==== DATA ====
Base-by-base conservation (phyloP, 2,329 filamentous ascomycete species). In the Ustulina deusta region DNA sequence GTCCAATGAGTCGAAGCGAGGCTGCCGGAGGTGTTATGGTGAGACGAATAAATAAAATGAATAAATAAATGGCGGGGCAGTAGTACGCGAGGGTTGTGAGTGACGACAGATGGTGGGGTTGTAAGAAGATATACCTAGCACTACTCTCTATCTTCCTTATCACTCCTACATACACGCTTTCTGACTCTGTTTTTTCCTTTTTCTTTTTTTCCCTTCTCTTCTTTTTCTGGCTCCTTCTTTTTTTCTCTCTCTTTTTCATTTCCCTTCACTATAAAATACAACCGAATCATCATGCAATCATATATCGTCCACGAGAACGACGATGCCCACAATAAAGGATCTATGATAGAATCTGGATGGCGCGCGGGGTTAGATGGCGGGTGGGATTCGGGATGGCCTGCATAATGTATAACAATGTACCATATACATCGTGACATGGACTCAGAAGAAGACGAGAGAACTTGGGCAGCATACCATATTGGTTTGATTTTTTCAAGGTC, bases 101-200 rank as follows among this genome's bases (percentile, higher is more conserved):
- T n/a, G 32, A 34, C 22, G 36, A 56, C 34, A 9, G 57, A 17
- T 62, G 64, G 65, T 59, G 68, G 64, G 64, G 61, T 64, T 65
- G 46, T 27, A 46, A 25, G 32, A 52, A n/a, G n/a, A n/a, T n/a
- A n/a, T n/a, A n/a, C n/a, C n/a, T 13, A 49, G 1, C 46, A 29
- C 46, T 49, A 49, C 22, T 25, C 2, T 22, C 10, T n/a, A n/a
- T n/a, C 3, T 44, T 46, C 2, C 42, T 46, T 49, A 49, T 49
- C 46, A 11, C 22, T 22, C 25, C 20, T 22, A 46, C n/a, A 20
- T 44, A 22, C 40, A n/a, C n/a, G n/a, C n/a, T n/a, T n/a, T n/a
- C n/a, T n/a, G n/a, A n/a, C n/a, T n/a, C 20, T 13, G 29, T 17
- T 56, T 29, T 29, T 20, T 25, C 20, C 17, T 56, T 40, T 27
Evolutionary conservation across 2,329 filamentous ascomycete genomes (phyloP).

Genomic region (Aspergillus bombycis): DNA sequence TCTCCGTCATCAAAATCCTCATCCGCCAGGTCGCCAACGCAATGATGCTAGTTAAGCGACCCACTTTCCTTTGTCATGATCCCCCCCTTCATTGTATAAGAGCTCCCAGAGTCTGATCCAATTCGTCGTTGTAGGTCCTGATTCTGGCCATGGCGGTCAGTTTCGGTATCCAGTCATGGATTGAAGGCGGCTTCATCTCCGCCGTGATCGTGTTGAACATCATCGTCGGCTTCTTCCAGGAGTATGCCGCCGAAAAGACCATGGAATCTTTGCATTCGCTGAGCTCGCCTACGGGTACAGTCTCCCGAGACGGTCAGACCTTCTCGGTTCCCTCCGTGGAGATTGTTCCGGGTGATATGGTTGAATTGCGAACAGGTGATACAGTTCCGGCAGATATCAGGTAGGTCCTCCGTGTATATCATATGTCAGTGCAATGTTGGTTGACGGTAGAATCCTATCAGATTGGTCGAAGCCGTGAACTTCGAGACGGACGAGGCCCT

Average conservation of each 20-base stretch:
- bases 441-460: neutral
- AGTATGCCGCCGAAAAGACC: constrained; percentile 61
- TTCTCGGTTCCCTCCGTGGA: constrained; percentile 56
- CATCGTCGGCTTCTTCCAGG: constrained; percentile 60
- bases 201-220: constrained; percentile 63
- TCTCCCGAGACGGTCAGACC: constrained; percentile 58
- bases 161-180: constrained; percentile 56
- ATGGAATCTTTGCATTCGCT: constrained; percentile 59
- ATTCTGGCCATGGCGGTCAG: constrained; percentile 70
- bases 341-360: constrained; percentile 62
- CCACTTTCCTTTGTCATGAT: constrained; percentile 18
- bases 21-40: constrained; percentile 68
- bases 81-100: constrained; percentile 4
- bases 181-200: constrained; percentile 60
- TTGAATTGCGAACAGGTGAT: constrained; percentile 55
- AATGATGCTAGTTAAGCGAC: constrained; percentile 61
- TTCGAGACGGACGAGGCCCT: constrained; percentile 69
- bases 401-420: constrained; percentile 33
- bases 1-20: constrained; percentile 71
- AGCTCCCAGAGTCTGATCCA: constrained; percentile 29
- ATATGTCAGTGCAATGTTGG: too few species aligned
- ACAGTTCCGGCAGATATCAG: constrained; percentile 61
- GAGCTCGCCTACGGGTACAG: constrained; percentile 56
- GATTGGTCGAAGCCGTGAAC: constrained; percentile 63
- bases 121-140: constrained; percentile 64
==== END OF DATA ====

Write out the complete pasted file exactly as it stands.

Base-by-base conservation (phyloP, 2,329 filamentous ascomycete species). In the Ustulina deusta region DNA sequence GTCCAATGAGTCGAAGCGAGGCTGCCGGAGGTGTTATGGTGAGACGAATAAATAAAATGAATAAATAAATGGCGGGGCAGTAGTACGCGAGGGTTGTGAGTGACGACAGATGGTGGGGTTGTAAGAAGATATACCTAGCACTACTCTCTATCTTCCTTATCACTCCTACATACACGCTTTCTGACTCTGTTTTTTCCTTTTTCTTTTTTTCCCTTCTCTTCTTTTTCTGGCTCCTTCTTTTTTTCTCTCTCTTTTTCATTTCCCTTCACTATAAAATACAACCGAATCATCATGCAATCATATATCGTCCACGAGAACGACGATGCCCACAATAAAGGATCTATGATAGAATCTGGATGGCGCGCGGGGTTAGATGGCGGGTGGGATTCGGGATGGCCTGCATAATGTATAACAATGTACCATATACATCGTGACATGGACTCAGAAGAAGACGAGAGAACTTGGGCAGCATACCATATTGGTTTGATTTTTTCAAGGTC, bases 101-200 rank as follows among this genome's bases (percentile, higher is more conserved):
- T n/a, G 32, A 34, C 22, G 36, A 56, C 34, A 9, G 57, A 17
- T 62, G 64, G 65, T 59, G 68, G 64, G 64, G 61, T 64, T 65
- G 46, T 27, A 46, A 25, G 32, A 52, A n/a, G n/a, A n/a, T n/a
- A n/a, T n/a, A n/a, C n/a, C n/a, T 13, A 49, G 1, C 46, A 29
- C 46, T 49, A 49, C 22, T 25, C 2, T 22, C 10, T n/a, A n/a
- T n/a, C 3, T 44, T 46, C 2, C 42, T 46, T 49, A 49, T 49
- C 46, A 11, C 22, T 22, C 25, C 20, T 22, A 46, C n/a, A 20
- T 44, A 22, C 40, A n/a, C n/a, G n/a, C n/a, T n/a, T n/a, T n/a
- C n/a, T n/a, G n/a, A n/a, C n/a, T n/a, C 20, T 13, G 29, T 17
- T 56, T 29, T 29, T 20, T 25, C 20, C 17, T 56, T 40, T 27
Evolutionary conservation across 2,329 filamentous ascomycete genomes (phyloP).

Genomic region (Aspergillus bombycis): DNA sequence TCTCCGTCATCAAAATCCTCATCCGCCAGGTCGCCAACGCAATGATGCTAGTTAAGCGACCCACTTTCCTTTGTCATGATCCCCCCCTTCATTGTATAAGAGCTCCCAGAGTCTGATCCAATTCGTCGTTGTAGGTCCTGATTCTGGCCATGGCGGTCAGTTTCGGTATCCAGTCATGGATTGAAGGCGGCTTCATCTCCGCCGTGATCGTGTTGAACATCATCGTCGGCTTCTTCCAGGAGTATGCCGCCGAAAAGACCATGGAATCTTTGCATTCGCTGAGCTCGCCTACGGGTACAGTCTCCCGAGACGGTCAGACCTTCTCGGTTCCCTCCGTGGAGATTGTTCCGGGTGATATGGTTGAATTGCGAACAGGTGATACAGTTCCGGCAGATATCAGGTAGGTCCTCCGTGTATATCATATGTCAGTGCAATGTTGGTTGACGGTAGAATCCTATCAGATTGGTCGAAGCCGTGAACTTCGAGACGGACGAGGCCCT

Average conservation of each 20-base stretch:
- bases 441-460: neutral
- AGTATGCCGCCGAAAAGACC: constrained; percentile 61
- TTCTCGGTTCCCTCCGTGGA: constrained; percentile 56
- CATCGTCGGCTTCTTCCAGG: constrained; percentile 60
- bases 201-220: constrained; percentile 63
- TCTCCCGAGACGGTCAGACC: constrained; percentile 58
- bases 161-180: constrained; percentile 56
- ATGGAATCTTTGCATTCGCT: constrained; percentile 59
- ATTCTGGCCATGGCGGTCAG: constrained; percentile 70
- bases 341-360: constrained; percentile 62
- CCACTTTCCTTTGTCATGAT: constrained; percentile 18
- bases 21-40: constrained; percentile 68
- bases 81-100: constrained; percentile 4
- bases 181-200: constrained; percentile 60
- TTGAATTGCGAACAGGTGAT: constrained; percentile 55
- AATGATGCTAGTTAAGCGAC: constrained; percentile 61
- TTCGAGACGGACGAGGCCCT: constrained; percentile 69
- bases 401-420: constrained; percentile 33
- bases 1-20: constrained; percentile 71
- AGCTCCCAGAGTCTGATCCA: constrained; percentile 29
- ATATGTCAGTGCAATGTTGG: too few species aligned
- ACAGTTCCGGCAGATATCAG: constrained; percentile 61
- GAGCTCGCCTACGGGTACAG: constrained; percentile 56
- GATTGGTCGAAGCCGTGAAC: constrained; percentile 63
- bases 121-140: constrained; percentile 64